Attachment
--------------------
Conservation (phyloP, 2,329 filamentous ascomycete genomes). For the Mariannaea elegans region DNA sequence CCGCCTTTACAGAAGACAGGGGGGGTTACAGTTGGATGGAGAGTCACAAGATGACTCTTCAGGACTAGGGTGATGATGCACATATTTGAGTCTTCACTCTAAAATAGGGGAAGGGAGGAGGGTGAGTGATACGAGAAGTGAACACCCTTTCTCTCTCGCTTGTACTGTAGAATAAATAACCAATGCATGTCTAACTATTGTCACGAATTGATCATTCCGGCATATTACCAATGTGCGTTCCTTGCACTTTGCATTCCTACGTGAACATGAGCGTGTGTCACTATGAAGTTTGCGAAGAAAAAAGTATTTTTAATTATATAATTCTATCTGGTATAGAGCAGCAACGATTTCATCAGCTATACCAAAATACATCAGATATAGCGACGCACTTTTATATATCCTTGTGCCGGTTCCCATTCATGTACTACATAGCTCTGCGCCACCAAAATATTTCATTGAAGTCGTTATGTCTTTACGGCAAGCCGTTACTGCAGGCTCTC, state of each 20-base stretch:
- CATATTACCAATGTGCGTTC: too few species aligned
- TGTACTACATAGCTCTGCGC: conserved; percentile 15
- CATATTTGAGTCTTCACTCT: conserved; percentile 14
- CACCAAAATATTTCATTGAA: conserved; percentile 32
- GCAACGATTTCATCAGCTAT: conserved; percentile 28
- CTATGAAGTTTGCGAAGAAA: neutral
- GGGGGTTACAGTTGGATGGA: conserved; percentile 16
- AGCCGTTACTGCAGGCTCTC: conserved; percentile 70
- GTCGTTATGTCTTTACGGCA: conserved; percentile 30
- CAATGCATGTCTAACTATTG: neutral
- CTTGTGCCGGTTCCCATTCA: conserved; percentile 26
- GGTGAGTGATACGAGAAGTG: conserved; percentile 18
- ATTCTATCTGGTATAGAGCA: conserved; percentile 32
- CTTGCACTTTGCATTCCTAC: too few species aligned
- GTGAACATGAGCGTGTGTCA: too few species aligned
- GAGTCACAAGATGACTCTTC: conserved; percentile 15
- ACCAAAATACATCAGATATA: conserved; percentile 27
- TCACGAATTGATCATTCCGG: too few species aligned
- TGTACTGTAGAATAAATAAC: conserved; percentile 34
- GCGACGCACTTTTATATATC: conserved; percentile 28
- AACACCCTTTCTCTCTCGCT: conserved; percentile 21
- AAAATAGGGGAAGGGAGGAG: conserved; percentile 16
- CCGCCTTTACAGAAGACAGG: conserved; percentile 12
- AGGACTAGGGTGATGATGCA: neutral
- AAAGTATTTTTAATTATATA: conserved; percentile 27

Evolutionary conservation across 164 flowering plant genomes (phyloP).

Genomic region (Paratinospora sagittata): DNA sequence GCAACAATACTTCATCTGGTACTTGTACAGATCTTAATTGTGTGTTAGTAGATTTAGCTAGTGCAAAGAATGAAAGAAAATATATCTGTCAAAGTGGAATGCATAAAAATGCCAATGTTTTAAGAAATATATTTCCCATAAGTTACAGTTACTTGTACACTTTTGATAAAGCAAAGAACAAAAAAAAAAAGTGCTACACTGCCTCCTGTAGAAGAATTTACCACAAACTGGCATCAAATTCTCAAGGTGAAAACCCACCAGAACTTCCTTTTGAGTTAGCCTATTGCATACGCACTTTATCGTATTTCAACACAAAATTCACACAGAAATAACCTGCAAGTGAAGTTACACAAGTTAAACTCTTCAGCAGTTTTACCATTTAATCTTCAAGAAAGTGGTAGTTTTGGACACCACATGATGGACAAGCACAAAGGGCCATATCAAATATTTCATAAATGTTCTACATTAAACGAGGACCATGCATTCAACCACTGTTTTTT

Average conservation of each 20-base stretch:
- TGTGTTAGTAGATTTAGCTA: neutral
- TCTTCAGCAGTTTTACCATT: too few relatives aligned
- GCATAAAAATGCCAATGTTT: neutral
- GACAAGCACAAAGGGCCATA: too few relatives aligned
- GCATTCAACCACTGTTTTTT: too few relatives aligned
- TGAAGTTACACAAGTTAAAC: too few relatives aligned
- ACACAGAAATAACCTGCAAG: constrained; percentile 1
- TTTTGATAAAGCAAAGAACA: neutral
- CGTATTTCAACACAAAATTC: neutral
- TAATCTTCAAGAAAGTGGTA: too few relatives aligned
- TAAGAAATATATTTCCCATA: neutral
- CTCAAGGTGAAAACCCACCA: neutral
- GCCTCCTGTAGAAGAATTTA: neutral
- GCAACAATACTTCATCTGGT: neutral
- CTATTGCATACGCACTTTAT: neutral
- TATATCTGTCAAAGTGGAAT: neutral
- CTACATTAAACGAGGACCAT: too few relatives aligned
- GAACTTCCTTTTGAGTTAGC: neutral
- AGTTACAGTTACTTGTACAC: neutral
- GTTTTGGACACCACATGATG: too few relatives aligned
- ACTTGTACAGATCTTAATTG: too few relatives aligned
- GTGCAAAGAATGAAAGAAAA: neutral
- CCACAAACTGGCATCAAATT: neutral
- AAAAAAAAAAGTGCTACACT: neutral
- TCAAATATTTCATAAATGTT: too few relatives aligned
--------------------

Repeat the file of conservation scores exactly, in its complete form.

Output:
Conservation (phyloP, 2,329 filamentous ascomycete genomes). For the Mariannaea elegans region DNA sequence CCGCCTTTACAGAAGACAGGGGGGGTTACAGTTGGATGGAGAGTCACAAGATGACTCTTCAGGACTAGGGTGATGATGCACATATTTGAGTCTTCACTCTAAAATAGGGGAAGGGAGGAGGGTGAGTGATACGAGAAGTGAACACCCTTTCTCTCTCGCTTGTACTGTAGAATAAATAACCAATGCATGTCTAACTATTGTCACGAATTGATCATTCCGGCATATTACCAATGTGCGTTCCTTGCACTTTGCATTCCTACGTGAACATGAGCGTGTGTCACTATGAAGTTTGCGAAGAAAAAAGTATTTTTAATTATATAATTCTATCTGGTATAGAGCAGCAACGATTTCATCAGCTATACCAAAATACATCAGATATAGCGACGCACTTTTATATATCCTTGTGCCGGTTCCCATTCATGTACTACATAGCTCTGCGCCACCAAAATATTTCATTGAAGTCGTTATGTCTTTACGGCAAGCCGTTACTGCAGGCTCTC, state of each 20-base stretch:
- CATATTACCAATGTGCGTTC: too few species aligned
- TGTACTACATAGCTCTGCGC: conserved; percentile 15
- CATATTTGAGTCTTCACTCT: conserved; percentile 14
- CACCAAAATATTTCATTGAA: conserved; percentile 32
- GCAACGATTTCATCAGCTAT: conserved; percentile 28
- CTATGAAGTTTGCGAAGAAA: neutral
- GGGGGTTACAGTTGGATGGA: conserved; percentile 16
- AGCCGTTACTGCAGGCTCTC: conserved; percentile 70
- GTCGTTATGTCTTTACGGCA: conserved; percentile 30
- CAATGCATGTCTAACTATTG: neutral
- CTTGTGCCGGTTCCCATTCA: conserved; percentile 26
- GGTGAGTGATACGAGAAGTG: conserved; percentile 18
- ATTCTATCTGGTATAGAGCA: conserved; percentile 32
- CTTGCACTTTGCATTCCTAC: too few species aligned
- GTGAACATGAGCGTGTGTCA: too few species aligned
- GAGTCACAAGATGACTCTTC: conserved; percentile 15
- ACCAAAATACATCAGATATA: conserved; percentile 27
- TCACGAATTGATCATTCCGG: too few species aligned
- TGTACTGTAGAATAAATAAC: conserved; percentile 34
- GCGACGCACTTTTATATATC: conserved; percentile 28
- AACACCCTTTCTCTCTCGCT: conserved; percentile 21
- AAAATAGGGGAAGGGAGGAG: conserved; percentile 16
- CCGCCTTTACAGAAGACAGG: conserved; percentile 12
- AGGACTAGGGTGATGATGCA: neutral
- AAAGTATTTTTAATTATATA: conserved; percentile 27

Evolutionary conservation across 164 flowering plant genomes (phyloP).

Genomic region (Paratinospora sagittata): DNA sequence GCAACAATACTTCATCTGGTACTTGTACAGATCTTAATTGTGTGTTAGTAGATTTAGCTAGTGCAAAGAATGAAAGAAAATATATCTGTCAAAGTGGAATGCATAAAAATGCCAATGTTTTAAGAAATATATTTCCCATAAGTTACAGTTACTTGTACACTTTTGATAAAGCAAAGAACAAAAAAAAAAAGTGCTACACTGCCTCCTGTAGAAGAATTTACCACAAACTGGCATCAAATTCTCAAGGTGAAAACCCACCAGAACTTCCTTTTGAGTTAGCCTATTGCATACGCACTTTATCGTATTTCAACACAAAATTCACACAGAAATAACCTGCAAGTGAAGTTACACAAGTTAAACTCTTCAGCAGTTTTACCATTTAATCTTCAAGAAAGTGGTAGTTTTGGACACCACATGATGGACAAGCACAAAGGGCCATATCAAATATTTCATAAATGTTCTACATTAAACGAGGACCATGCATTCAACCACTGTTTTTT

Average conservation of each 20-base stretch:
- TGTGTTAGTAGATTTAGCTA: neutral
- TCTTCAGCAGTTTTACCATT: too few relatives aligned
- GCATAAAAATGCCAATGTTT: neutral
- GACAAGCACAAAGGGCCATA: too few relatives aligned
- GCATTCAACCACTGTTTTTT: too few relatives aligned
- TGAAGTTACACAAGTTAAAC: too few relatives aligned
- ACACAGAAATAACCTGCAAG: constrained; percentile 1
- TTTTGATAAAGCAAAGAACA: neutral
- CGTATTTCAACACAAAATTC: neutral
- TAATCTTCAAGAAAGTGGTA: too few relatives aligned
- TAAGAAATATATTTCCCATA: neutral
- CTCAAGGTGAAAACCCACCA: neutral
- GCCTCCTGTAGAAGAATTTA: neutral
- GCAACAATACTTCATCTGGT: neutral
- CTATTGCATACGCACTTTAT: neutral
- TATATCTGTCAAAGTGGAAT: neutral
- CTACATTAAACGAGGACCAT: too few relatives aligned
- GAACTTCCTTTTGAGTTAGC: neutral
- AGTTACAGTTACTTGTACAC: neutral
- GTTTTGGACACCACATGATG: too few relatives aligned
- ACTTGTACAGATCTTAATTG: too few relatives aligned
- GTGCAAAGAATGAAAGAAAA: neutral
- CCACAAACTGGCATCAAATT: neutral
- AAAAAAAAAAGTGCTACACT: neutral
- TCAAATATTTCATAAATGTT: too few relatives aligned